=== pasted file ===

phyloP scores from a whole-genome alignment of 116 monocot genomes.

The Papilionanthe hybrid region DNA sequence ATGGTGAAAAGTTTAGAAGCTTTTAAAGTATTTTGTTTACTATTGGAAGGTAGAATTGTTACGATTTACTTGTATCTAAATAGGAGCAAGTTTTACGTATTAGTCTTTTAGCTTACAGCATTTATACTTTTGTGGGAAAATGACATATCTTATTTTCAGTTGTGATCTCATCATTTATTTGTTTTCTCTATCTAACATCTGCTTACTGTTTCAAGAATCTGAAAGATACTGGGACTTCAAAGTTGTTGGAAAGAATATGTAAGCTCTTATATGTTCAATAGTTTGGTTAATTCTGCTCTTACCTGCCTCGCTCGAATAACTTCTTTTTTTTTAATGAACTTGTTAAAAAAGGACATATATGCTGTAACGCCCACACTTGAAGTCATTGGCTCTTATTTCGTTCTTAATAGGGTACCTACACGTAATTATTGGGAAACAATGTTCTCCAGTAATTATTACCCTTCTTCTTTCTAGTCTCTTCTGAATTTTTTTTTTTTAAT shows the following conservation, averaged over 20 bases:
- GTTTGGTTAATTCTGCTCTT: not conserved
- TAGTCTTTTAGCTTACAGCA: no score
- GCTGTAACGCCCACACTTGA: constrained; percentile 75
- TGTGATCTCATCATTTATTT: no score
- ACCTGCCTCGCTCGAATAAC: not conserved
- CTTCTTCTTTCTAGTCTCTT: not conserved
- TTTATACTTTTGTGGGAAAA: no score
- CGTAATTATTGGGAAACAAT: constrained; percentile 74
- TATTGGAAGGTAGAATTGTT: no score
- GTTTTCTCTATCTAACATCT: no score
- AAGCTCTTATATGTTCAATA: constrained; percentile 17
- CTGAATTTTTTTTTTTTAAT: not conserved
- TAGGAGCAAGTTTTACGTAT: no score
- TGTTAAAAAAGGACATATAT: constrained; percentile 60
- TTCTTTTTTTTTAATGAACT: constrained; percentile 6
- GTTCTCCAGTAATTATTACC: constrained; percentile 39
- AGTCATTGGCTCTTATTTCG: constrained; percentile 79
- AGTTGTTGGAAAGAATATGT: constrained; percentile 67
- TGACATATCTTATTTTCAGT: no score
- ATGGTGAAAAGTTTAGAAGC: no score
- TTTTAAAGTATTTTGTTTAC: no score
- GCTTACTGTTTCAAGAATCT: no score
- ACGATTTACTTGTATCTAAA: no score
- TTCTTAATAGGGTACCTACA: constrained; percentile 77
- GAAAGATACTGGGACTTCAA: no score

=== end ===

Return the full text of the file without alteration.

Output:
phyloP scores from a whole-genome alignment of 116 monocot genomes.

The Papilionanthe hybrid region DNA sequence ATGGTGAAAAGTTTAGAAGCTTTTAAAGTATTTTGTTTACTATTGGAAGGTAGAATTGTTACGATTTACTTGTATCTAAATAGGAGCAAGTTTTACGTATTAGTCTTTTAGCTTACAGCATTTATACTTTTGTGGGAAAATGACATATCTTATTTTCAGTTGTGATCTCATCATTTATTTGTTTTCTCTATCTAACATCTGCTTACTGTTTCAAGAATCTGAAAGATACTGGGACTTCAAAGTTGTTGGAAAGAATATGTAAGCTCTTATATGTTCAATAGTTTGGTTAATTCTGCTCTTACCTGCCTCGCTCGAATAACTTCTTTTTTTTTAATGAACTTGTTAAAAAAGGACATATATGCTGTAACGCCCACACTTGAAGTCATTGGCTCTTATTTCGTTCTTAATAGGGTACCTACACGTAATTATTGGGAAACAATGTTCTCCAGTAATTATTACCCTTCTTCTTTCTAGTCTCTTCTGAATTTTTTTTTTTTAAT shows the following conservation, averaged over 20 bases:
- GTTTGGTTAATTCTGCTCTT: not conserved
- TAGTCTTTTAGCTTACAGCA: no score
- GCTGTAACGCCCACACTTGA: constrained; percentile 75
- TGTGATCTCATCATTTATTT: no score
- ACCTGCCTCGCTCGAATAAC: not conserved
- CTTCTTCTTTCTAGTCTCTT: not conserved
- TTTATACTTTTGTGGGAAAA: no score
- CGTAATTATTGGGAAACAAT: constrained; percentile 74
- TATTGGAAGGTAGAATTGTT: no score
- GTTTTCTCTATCTAACATCT: no score
- AAGCTCTTATATGTTCAATA: constrained; percentile 17
- CTGAATTTTTTTTTTTTAAT: not conserved
- TAGGAGCAAGTTTTACGTAT: no score
- TGTTAAAAAAGGACATATAT: constrained; percentile 60
- TTCTTTTTTTTTAATGAACT: constrained; percentile 6
- GTTCTCCAGTAATTATTACC: constrained; percentile 39
- AGTCATTGGCTCTTATTTCG: constrained; percentile 79
- AGTTGTTGGAAAGAATATGT: constrained; percentile 67
- TGACATATCTTATTTTCAGT: no score
- ATGGTGAAAAGTTTAGAAGC: no score
- TTTTAAAGTATTTTGTTTAC: no score
- GCTTACTGTTTCAAGAATCT: no score
- ACGATTTACTTGTATCTAAA: no score
- TTCTTAATAGGGTACCTACA: constrained; percentile 77
- GAAAGATACTGGGACTTCAA: no score